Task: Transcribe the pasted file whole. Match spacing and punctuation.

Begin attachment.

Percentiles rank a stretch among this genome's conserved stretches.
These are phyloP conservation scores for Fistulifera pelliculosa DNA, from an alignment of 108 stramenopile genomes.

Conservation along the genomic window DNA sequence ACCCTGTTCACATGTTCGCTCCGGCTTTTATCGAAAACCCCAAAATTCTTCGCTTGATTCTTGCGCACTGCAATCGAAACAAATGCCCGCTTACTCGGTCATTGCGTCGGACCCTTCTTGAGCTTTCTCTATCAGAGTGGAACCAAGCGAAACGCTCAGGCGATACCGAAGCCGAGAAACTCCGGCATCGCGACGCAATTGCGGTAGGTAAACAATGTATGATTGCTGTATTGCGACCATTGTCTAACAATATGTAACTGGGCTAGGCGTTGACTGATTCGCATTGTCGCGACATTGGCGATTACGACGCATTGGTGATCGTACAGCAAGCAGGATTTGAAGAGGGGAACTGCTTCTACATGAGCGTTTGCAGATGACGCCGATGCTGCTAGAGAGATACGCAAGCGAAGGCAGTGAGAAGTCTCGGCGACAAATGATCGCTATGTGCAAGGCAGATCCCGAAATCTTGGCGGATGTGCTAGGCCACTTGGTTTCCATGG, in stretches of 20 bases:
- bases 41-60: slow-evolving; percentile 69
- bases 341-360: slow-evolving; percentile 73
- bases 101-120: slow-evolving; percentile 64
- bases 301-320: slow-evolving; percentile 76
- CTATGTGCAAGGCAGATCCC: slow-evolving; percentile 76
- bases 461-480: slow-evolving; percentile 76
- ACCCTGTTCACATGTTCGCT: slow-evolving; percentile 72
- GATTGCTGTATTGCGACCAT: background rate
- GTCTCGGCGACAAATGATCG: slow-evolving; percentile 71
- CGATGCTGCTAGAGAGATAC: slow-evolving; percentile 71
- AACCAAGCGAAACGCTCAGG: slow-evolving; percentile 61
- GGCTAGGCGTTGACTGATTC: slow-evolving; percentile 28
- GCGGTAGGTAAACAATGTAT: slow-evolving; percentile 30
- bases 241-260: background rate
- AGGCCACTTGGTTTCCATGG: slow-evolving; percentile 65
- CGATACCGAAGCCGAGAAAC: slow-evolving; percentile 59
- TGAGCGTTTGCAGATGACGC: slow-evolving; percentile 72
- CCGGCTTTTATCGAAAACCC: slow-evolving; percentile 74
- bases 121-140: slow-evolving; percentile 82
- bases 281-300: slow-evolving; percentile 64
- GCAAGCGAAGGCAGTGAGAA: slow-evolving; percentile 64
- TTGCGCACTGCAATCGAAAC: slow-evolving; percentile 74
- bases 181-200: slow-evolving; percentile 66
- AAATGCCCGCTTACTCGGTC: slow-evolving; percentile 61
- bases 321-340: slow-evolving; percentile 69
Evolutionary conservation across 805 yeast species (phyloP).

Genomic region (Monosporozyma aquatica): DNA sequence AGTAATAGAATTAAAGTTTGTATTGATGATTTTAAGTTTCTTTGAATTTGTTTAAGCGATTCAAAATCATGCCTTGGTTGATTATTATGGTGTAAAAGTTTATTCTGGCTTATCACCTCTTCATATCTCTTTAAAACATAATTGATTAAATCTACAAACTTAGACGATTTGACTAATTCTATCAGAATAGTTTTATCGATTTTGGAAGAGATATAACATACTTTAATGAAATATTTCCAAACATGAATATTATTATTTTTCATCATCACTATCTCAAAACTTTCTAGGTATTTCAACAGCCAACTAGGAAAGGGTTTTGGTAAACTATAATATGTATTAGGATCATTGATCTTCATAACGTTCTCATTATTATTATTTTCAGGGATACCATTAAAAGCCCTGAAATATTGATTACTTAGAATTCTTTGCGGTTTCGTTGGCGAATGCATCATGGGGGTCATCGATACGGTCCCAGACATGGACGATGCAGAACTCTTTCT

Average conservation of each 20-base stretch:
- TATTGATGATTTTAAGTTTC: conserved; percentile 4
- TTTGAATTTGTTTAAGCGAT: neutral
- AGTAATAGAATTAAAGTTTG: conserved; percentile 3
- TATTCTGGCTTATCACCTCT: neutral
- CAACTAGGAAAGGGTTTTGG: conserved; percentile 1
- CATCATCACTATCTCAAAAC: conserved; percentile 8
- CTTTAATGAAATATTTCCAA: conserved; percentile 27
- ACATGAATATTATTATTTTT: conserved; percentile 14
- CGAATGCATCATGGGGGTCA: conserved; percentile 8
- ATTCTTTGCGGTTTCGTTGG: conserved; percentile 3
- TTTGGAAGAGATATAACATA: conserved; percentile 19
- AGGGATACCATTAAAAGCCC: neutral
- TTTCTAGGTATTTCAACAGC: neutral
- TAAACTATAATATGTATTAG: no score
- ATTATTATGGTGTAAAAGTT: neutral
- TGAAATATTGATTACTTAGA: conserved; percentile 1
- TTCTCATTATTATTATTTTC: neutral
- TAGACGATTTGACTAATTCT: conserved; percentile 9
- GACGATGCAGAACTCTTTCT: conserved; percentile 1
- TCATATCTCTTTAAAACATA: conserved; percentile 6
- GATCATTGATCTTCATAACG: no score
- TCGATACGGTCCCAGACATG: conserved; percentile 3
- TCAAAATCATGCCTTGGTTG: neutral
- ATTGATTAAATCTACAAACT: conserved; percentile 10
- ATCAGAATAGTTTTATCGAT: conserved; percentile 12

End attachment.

Percentiles rank a stretch among this genome's conserved stretches.
These are phyloP conservation scores for Fistulifera pelliculosa DNA, from an alignment of 108 stramenopile genomes.

Conservation along the genomic window DNA sequence ACCCTGTTCACATGTTCGCTCCGGCTTTTATCGAAAACCCCAAAATTCTTCGCTTGATTCTTGCGCACTGCAATCGAAACAAATGCCCGCTTACTCGGTCATTGCGTCGGACCCTTCTTGAGCTTTCTCTATCAGAGTGGAACCAAGCGAAACGCTCAGGCGATACCGAAGCCGAGAAACTCCGGCATCGCGACGCAATTGCGGTAGGTAAACAATGTATGATTGCTGTATTGCGACCATTGTCTAACAATATGTAACTGGGCTAGGCGTTGACTGATTCGCATTGTCGCGACATTGGCGATTACGACGCATTGGTGATCGTACAGCAAGCAGGATTTGAAGAGGGGAACTGCTTCTACATGAGCGTTTGCAGATGACGCCGATGCTGCTAGAGAGATACGCAAGCGAAGGCAGTGAGAAGTCTCGGCGACAAATGATCGCTATGTGCAAGGCAGATCCCGAAATCTTGGCGGATGTGCTAGGCCACTTGGTTTCCATGG, in stretches of 20 bases:
- bases 41-60: slow-evolving; percentile 69
- bases 341-360: slow-evolving; percentile 73
- bases 101-120: slow-evolving; percentile 64
- bases 301-320: slow-evolving; percentile 76
- CTATGTGCAAGGCAGATCCC: slow-evolving; percentile 76
- bases 461-480: slow-evolving; percentile 76
- ACCCTGTTCACATGTTCGCT: slow-evolving; percentile 72
- GATTGCTGTATTGCGACCAT: background rate
- GTCTCGGCGACAAATGATCG: slow-evolving; percentile 71
- CGATGCTGCTAGAGAGATAC: slow-evolving; percentile 71
- AACCAAGCGAAACGCTCAGG: slow-evolving; percentile 61
- GGCTAGGCGTTGACTGATTC: slow-evolving; percentile 28
- GCGGTAGGTAAACAATGTAT: slow-evolving; percentile 30
- bases 241-260: background rate
- AGGCCACTTGGTTTCCATGG: slow-evolving; percentile 65
- CGATACCGAAGCCGAGAAAC: slow-evolving; percentile 59
- TGAGCGTTTGCAGATGACGC: slow-evolving; percentile 72
- CCGGCTTTTATCGAAAACCC: slow-evolving; percentile 74
- bases 121-140: slow-evolving; percentile 82
- bases 281-300: slow-evolving; percentile 64
- GCAAGCGAAGGCAGTGAGAA: slow-evolving; percentile 64
- TTGCGCACTGCAATCGAAAC: slow-evolving; percentile 74
- bases 181-200: slow-evolving; percentile 66
- AAATGCCCGCTTACTCGGTC: slow-evolving; percentile 61
- bases 321-340: slow-evolving; percentile 69
Evolutionary conservation across 805 yeast species (phyloP).

Genomic region (Monosporozyma aquatica): DNA sequence AGTAATAGAATTAAAGTTTGTATTGATGATTTTAAGTTTCTTTGAATTTGTTTAAGCGATTCAAAATCATGCCTTGGTTGATTATTATGGTGTAAAAGTTTATTCTGGCTTATCACCTCTTCATATCTCTTTAAAACATAATTGATTAAATCTACAAACTTAGACGATTTGACTAATTCTATCAGAATAGTTTTATCGATTTTGGAAGAGATATAACATACTTTAATGAAATATTTCCAAACATGAATATTATTATTTTTCATCATCACTATCTCAAAACTTTCTAGGTATTTCAACAGCCAACTAGGAAAGGGTTTTGGTAAACTATAATATGTATTAGGATCATTGATCTTCATAACGTTCTCATTATTATTATTTTCAGGGATACCATTAAAAGCCCTGAAATATTGATTACTTAGAATTCTTTGCGGTTTCGTTGGCGAATGCATCATGGGGGTCATCGATACGGTCCCAGACATGGACGATGCAGAACTCTTTCT

Average conservation of each 20-base stretch:
- TATTGATGATTTTAAGTTTC: conserved; percentile 4
- TTTGAATTTGTTTAAGCGAT: neutral
- AGTAATAGAATTAAAGTTTG: conserved; percentile 3
- TATTCTGGCTTATCACCTCT: neutral
- CAACTAGGAAAGGGTTTTGG: conserved; percentile 1
- CATCATCACTATCTCAAAAC: conserved; percentile 8
- CTTTAATGAAATATTTCCAA: conserved; percentile 27
- ACATGAATATTATTATTTTT: conserved; percentile 14
- CGAATGCATCATGGGGGTCA: conserved; percentile 8
- ATTCTTTGCGGTTTCGTTGG: conserved; percentile 3
- TTTGGAAGAGATATAACATA: conserved; percentile 19
- AGGGATACCATTAAAAGCCC: neutral
- TTTCTAGGTATTTCAACAGC: neutral
- TAAACTATAATATGTATTAG: no score
- ATTATTATGGTGTAAAAGTT: neutral
- TGAAATATTGATTACTTAGA: conserved; percentile 1
- TTCTCATTATTATTATTTTC: neutral
- TAGACGATTTGACTAATTCT: conserved; percentile 9
- GACGATGCAGAACTCTTTCT: conserved; percentile 1
- TCATATCTCTTTAAAACATA: conserved; percentile 6
- GATCATTGATCTTCATAACG: no score
- TCGATACGGTCCCAGACATG: conserved; percentile 3
- TCAAAATCATGCCTTGGTTG: neutral
- ATTGATTAAATCTACAAACT: conserved; percentile 10
- ATCAGAATAGTTTTATCGAT: conserved; percentile 12